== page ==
On … September 4th, [1939], the Germans drove into the space round the Cathedral of the Most Holy Family from seven to eight hundred men and women, Polish and Jewish. They were all made to stand with their hands up for two hours; and those who fainted or lowered their hands were beaten and kicked by the soldiers. Towards evening they were all driven into the Cathedral and shut up without food for two days and two nights. Dozens fainted. The Cathedral was shockingly befouled. Appeals to the German authorities were fruitless. … In the evening about 600 persons, including three priests, were arrested in their houses, taken in front of the municipal building, and threatened with death.

By March 1941, it was reported that:

some seven hundred Polish priests have been shot or have died in concentration camps, throughout the German-occupied area. Some 3,000 Polish priests are held in concentration camps … According to the New Catholic Encyclopedia (New York: McGraw-Hill, 1967), “Poland—The Church in

Poland, 1939–1945,” volume 11, at pages 481–83:

In all, 13 Polish bishops were exiled or arrested and put in concentration camps. Of these the following died: Auxiliary Bishop Leon Wetmański of Płock on May 10, 1941, and Archbishop Antoni Nowowiejski of Płock on June 20, 1941, in Soldau (Działdowo); Auxiliary Bishop Michał Kozal of Włocławek on Jan. 26, 1943, in Dachau; Auxiliary Bishop Władysław Goral of Lublin at the beginning of 1945 in a hospital bunker in Berlin. There were 3,647 priests, 389 clerics, 341 brothers, and 1,117 sisters put in concentration camps, in which 1,996 priests, 113 clerics, and 238 sisters perished … The diocesan clergy of the Polish Church, who at the beginning of World War II numbered 10,017, lost 25 per cent (2,647). The Dioceses of Włocławek (220, or 49.2 per cent), Gniezno (Gnesen, 137, or 48.8 per cent), and Chełmno (Kulm, 344, or 47.8 per cent) suffered a loss of almost half their clergy. The losses for the Dioceses of Łódź (132, or 36.8 per cent) and Poznań (Posen, 212, or 31.1 per cent) were also very heavy.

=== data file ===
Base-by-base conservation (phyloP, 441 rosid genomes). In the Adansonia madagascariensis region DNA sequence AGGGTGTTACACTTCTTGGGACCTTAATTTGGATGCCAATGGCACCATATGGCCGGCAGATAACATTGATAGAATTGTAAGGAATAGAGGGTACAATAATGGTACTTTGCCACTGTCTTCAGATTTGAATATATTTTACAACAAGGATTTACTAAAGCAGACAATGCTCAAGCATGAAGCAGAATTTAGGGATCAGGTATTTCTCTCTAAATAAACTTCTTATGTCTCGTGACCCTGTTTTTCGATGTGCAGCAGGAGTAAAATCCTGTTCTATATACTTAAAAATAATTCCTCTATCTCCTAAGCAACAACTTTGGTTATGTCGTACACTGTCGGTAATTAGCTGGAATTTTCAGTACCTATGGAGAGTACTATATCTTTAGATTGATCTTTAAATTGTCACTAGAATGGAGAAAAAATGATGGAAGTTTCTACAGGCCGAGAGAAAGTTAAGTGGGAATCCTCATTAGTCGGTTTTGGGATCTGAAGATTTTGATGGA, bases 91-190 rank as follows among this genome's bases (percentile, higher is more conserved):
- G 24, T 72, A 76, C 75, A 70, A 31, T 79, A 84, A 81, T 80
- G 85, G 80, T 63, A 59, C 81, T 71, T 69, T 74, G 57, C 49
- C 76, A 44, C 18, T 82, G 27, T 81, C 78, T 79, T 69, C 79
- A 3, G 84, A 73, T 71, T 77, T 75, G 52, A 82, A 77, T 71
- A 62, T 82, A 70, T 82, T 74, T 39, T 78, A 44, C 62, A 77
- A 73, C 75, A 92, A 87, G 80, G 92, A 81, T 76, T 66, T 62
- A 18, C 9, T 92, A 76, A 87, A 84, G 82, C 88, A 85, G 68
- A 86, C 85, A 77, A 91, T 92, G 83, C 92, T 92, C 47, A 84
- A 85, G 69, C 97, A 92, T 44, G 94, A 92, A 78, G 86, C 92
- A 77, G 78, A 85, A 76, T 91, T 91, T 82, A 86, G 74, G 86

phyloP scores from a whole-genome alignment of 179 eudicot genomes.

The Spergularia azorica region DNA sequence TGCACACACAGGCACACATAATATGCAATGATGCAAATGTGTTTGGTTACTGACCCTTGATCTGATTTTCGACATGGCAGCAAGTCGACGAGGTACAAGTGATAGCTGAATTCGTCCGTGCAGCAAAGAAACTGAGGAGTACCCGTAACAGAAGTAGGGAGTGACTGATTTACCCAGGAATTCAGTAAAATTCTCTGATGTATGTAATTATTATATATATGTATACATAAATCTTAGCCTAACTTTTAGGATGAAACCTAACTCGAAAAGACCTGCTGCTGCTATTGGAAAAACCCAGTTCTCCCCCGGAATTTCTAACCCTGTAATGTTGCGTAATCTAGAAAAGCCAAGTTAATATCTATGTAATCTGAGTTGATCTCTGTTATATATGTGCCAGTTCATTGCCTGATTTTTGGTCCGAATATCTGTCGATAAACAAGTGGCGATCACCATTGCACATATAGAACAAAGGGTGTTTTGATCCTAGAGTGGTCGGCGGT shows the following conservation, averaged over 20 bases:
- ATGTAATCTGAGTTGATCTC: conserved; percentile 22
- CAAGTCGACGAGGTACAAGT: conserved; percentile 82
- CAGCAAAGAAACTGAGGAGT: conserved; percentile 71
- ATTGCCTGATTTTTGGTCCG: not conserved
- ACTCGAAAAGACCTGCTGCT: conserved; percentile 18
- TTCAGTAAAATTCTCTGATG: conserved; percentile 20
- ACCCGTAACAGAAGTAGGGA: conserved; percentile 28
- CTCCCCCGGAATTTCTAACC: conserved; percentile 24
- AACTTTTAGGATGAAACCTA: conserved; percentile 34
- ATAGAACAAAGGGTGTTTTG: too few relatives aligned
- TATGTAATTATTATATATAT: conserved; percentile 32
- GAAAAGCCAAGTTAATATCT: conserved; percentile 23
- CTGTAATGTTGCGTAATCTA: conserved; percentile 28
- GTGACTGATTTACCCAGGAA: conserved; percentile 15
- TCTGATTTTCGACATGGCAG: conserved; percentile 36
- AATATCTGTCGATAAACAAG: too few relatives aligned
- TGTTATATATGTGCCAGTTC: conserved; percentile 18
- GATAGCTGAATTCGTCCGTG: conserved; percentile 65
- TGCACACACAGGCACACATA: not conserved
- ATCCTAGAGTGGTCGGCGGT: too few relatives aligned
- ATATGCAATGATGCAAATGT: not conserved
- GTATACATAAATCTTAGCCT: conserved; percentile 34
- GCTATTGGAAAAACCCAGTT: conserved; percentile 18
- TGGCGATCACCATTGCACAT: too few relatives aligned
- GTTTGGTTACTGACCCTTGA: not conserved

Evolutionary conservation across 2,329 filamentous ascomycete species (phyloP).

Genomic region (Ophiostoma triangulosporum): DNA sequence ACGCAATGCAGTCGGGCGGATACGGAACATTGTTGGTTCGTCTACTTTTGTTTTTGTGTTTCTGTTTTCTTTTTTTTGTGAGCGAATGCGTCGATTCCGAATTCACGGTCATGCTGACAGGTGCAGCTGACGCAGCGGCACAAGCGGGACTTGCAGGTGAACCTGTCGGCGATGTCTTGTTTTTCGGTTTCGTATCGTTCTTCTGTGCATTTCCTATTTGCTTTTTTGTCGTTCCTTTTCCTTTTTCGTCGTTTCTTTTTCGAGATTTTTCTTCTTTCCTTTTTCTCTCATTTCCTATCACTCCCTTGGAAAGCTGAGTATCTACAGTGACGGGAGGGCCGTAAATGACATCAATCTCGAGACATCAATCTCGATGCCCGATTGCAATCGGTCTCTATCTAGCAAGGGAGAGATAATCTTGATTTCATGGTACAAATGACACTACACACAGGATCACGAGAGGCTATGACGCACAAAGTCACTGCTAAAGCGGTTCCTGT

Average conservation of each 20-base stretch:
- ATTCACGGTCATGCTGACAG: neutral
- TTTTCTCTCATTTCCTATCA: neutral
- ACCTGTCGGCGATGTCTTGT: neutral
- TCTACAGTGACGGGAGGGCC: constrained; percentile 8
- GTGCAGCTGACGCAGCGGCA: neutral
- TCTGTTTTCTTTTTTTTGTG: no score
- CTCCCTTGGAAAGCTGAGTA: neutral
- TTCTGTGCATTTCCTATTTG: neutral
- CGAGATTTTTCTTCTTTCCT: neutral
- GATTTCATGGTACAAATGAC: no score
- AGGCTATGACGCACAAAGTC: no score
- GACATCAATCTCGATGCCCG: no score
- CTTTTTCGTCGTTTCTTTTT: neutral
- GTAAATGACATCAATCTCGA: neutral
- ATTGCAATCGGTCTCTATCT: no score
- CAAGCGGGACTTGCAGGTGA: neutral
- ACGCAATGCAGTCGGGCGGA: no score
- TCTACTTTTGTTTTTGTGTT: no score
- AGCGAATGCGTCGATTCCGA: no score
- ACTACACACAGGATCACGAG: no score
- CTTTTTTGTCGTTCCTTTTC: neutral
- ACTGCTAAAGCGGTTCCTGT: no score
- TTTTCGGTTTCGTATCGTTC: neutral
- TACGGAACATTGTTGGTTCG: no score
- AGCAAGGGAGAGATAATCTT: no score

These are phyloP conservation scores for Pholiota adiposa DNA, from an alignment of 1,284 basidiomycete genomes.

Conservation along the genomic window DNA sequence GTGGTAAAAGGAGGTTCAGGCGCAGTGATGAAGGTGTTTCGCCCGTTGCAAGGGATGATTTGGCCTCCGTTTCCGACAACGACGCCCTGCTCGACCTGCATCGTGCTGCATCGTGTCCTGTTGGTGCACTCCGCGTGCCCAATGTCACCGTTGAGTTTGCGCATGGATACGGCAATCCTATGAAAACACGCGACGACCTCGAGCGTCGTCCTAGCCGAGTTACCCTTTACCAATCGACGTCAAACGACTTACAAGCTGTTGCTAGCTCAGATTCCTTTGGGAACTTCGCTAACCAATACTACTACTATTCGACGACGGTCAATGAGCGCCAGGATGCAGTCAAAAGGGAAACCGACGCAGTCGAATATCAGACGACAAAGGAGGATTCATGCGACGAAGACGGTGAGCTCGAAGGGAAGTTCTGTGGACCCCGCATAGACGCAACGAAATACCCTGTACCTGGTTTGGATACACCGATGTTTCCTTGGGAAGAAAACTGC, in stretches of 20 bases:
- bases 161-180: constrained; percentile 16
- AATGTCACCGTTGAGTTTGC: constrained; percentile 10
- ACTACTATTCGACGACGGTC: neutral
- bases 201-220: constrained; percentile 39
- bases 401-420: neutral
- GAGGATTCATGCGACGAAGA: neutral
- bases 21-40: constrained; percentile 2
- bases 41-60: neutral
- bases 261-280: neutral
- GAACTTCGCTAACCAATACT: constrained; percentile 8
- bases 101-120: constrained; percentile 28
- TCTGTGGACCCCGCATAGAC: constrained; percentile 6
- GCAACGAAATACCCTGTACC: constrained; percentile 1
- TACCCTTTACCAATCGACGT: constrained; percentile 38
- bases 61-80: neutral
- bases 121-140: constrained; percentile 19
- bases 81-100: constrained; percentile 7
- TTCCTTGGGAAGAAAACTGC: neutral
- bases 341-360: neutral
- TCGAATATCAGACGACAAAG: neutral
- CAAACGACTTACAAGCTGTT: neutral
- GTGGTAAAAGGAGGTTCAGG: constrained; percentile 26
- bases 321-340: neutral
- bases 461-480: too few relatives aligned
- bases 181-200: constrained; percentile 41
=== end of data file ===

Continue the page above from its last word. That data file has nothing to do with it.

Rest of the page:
Zenon Fijałkowski, Kościół katolicki na ziemiach polskich w latach okupacji hitlerowskiej (Warszawa: Książka

i Wiedza, 1983), provides the following synopsis at page 375:

During the Nazi occupation, the Catholic Church in Poland experienced enormous clerical and material losses. According to the latest research by W. Jacewicz and J. Woś, in the years 1939–1945, 2,801 members of the clergy lost their lives; they were either murdered during the occupation or killed in military manoeuvres. Among them were 6 bishops, 1,926 diocesan priests and clerics, 375 priests and clerics from monastic orders, 205 brothers, and 289 sisters. 599 diocesan priests and clerics were killed in executions, as well as 281 members of the monastic clergy (priests, brothers and sisters). Of the 1,345 members of the clergy murdered in death camps, 798 perished in Dachau, 167 in Auschwitz, 90 in Działdowo, 85 in Sachsenhausen, 71 in Gusen, 40 in Stutthof, and the rest in camps such as Buchenwald, Gross-Rosen, Mauthausen, Majdanek, Bojanowo, and others.